Ridge Vents

One of the more overlooked components of a home is attic ventilation, which is usually connected in some form or fashion with the roof. Often, the ventilation requires a lower vent, the intake, which is usually in the soffit, and a vent that is higher on the roof. Two of the more common roof vent systems are continuous ridge vents, or simply ridge vents, and box vents. This blog defines the ridge vent system, describes how it functions, as well as recommends when to choose it over other systems.

            Ridge vents are installed at the roof’s peak or peaks, or ridges, that are above open attic space. While previously aluminum or a light plastic were used to construct ridge vents, a thicker more durable plastic tends to be commonly installed. Over the vent, cap shingles are nailed for an aesthetically pleasing effect. In fact, one of the desirable aspects of the ridge vent is the fact that they are essentially invisible to onlookers.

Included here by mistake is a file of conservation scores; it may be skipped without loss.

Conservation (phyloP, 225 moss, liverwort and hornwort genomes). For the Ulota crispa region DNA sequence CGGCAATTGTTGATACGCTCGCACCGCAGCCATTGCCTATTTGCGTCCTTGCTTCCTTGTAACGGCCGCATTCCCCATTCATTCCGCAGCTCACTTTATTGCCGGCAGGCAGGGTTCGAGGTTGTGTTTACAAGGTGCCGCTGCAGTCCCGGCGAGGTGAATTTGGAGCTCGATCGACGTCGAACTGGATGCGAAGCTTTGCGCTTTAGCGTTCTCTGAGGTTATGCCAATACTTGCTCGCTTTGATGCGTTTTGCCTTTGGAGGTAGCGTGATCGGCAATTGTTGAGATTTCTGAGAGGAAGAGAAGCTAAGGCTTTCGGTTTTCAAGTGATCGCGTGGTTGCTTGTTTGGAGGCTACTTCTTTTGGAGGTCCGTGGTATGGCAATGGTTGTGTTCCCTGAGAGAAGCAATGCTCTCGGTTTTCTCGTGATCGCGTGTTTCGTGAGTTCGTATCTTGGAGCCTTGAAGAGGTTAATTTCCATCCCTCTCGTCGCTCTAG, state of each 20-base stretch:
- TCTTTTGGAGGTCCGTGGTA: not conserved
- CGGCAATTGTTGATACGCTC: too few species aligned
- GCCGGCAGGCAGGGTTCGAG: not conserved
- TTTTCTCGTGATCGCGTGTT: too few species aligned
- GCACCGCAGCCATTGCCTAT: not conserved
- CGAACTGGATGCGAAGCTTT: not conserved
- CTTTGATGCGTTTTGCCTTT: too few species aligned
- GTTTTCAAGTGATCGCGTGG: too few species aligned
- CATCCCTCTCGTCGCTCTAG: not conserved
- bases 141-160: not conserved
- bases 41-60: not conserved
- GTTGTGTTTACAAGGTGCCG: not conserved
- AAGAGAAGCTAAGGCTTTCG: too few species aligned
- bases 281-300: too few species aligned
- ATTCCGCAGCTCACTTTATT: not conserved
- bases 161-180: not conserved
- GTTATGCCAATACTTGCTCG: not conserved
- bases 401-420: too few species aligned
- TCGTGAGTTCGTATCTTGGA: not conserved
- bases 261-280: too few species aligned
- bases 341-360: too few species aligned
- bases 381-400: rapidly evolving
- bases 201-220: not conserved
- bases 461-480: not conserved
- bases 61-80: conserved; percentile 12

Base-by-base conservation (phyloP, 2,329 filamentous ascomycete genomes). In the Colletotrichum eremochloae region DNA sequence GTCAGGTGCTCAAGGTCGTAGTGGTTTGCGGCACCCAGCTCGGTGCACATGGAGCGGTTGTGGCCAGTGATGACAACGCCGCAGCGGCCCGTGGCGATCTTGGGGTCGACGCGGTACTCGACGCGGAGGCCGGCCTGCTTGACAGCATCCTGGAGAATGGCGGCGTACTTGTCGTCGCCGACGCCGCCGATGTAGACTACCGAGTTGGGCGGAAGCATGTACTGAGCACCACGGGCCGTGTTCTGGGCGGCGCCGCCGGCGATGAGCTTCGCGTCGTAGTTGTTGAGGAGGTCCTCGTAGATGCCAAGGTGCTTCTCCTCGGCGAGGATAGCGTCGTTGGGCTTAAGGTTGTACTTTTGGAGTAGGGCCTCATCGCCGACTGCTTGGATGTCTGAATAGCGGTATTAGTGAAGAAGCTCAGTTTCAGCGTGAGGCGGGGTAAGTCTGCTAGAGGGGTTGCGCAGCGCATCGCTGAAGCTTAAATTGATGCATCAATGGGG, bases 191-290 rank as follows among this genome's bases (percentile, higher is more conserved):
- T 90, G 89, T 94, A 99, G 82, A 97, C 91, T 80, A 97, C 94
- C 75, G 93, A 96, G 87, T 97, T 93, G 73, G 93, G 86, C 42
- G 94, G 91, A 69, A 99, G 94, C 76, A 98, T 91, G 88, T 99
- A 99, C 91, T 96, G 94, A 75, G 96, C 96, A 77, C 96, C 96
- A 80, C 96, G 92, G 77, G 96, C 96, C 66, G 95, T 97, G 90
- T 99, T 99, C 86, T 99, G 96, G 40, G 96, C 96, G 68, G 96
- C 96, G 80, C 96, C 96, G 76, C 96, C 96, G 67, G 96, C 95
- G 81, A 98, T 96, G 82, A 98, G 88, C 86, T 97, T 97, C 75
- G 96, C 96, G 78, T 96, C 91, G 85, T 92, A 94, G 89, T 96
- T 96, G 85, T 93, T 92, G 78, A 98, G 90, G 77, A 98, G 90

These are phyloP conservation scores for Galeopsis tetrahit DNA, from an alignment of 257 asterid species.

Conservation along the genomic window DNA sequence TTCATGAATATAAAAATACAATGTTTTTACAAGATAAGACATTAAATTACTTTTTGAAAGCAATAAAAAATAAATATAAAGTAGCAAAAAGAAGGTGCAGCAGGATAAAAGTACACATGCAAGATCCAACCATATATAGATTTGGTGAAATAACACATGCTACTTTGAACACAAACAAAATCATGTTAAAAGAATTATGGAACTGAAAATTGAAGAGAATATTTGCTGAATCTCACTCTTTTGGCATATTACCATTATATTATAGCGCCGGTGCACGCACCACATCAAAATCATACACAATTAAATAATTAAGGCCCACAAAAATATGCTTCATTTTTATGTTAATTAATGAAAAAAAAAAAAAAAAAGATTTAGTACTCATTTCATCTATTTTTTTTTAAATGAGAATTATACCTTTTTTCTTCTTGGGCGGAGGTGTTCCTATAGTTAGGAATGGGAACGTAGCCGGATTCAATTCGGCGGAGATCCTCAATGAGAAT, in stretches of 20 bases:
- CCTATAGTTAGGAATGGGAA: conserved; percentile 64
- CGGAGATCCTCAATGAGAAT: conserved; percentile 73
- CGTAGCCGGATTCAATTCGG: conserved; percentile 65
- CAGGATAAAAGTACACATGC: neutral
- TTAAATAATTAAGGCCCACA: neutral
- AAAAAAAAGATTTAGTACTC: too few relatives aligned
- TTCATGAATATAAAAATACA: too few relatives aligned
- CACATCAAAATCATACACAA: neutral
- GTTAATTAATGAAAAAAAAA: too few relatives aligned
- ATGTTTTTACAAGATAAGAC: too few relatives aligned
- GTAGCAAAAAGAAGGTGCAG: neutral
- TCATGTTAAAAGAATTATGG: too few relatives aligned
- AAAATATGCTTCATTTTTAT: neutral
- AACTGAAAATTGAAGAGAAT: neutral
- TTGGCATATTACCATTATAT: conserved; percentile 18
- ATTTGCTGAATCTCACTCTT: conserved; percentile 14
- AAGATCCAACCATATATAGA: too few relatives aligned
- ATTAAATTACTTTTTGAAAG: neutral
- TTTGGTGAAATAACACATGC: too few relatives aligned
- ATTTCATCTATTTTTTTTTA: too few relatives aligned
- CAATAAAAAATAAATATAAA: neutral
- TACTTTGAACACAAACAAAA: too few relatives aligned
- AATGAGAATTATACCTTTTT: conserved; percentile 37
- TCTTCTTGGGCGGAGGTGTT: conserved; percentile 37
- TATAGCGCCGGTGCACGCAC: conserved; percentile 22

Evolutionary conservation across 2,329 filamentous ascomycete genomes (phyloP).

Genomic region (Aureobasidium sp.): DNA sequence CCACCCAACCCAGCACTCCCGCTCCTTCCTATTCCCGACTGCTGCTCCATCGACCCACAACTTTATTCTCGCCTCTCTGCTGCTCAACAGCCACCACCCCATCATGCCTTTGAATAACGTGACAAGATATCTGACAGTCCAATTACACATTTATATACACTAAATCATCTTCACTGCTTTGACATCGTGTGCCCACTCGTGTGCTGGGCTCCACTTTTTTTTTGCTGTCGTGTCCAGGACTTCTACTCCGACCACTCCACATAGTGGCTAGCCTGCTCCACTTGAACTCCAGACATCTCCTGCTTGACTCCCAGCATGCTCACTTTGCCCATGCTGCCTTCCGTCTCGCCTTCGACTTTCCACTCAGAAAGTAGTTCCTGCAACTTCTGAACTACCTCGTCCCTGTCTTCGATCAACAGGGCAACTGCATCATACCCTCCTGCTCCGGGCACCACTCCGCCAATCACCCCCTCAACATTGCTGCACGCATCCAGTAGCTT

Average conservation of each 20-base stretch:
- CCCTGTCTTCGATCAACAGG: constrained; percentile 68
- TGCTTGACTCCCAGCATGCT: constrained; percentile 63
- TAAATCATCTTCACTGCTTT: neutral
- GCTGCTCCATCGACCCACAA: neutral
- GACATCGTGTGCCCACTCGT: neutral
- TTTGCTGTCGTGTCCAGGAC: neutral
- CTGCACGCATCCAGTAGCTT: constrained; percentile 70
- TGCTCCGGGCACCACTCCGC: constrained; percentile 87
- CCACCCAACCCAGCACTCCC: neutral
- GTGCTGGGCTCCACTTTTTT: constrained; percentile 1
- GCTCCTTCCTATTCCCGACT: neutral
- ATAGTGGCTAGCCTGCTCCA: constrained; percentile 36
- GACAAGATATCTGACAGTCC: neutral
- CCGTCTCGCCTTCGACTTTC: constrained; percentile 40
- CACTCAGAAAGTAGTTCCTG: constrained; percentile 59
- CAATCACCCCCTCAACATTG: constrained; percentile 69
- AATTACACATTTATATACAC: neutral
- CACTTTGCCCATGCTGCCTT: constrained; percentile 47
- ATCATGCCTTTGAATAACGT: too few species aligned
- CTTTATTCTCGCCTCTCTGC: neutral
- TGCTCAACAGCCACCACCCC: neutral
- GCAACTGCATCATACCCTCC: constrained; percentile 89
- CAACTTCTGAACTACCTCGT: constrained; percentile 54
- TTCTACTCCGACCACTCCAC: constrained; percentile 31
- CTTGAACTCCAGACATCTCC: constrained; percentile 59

Ridge vents are incredibly efficient, cooling attics and homes while taking up less space than other systems. With vents in the soffits below the eaves of the roof, which allow cooler air to enter the attic, the ridge vents allow the warmer air to escape. A vacuum, in essence, is created wherein the air is pulled upwards and easily allowed to leave the attic.

Ridge vents can be installed on nearly any shingled roof with attics, and they are especially useful for roofs with higher pitches. They may be slightly costlier than other vent systems, but they work much better. For example, while many roofing manufacturers require one square foot of ventilation for every 150 square feet of attic space when using most vent systems, that number increases to one square foot for every 300 square feet of attic space when using a ridge vent.

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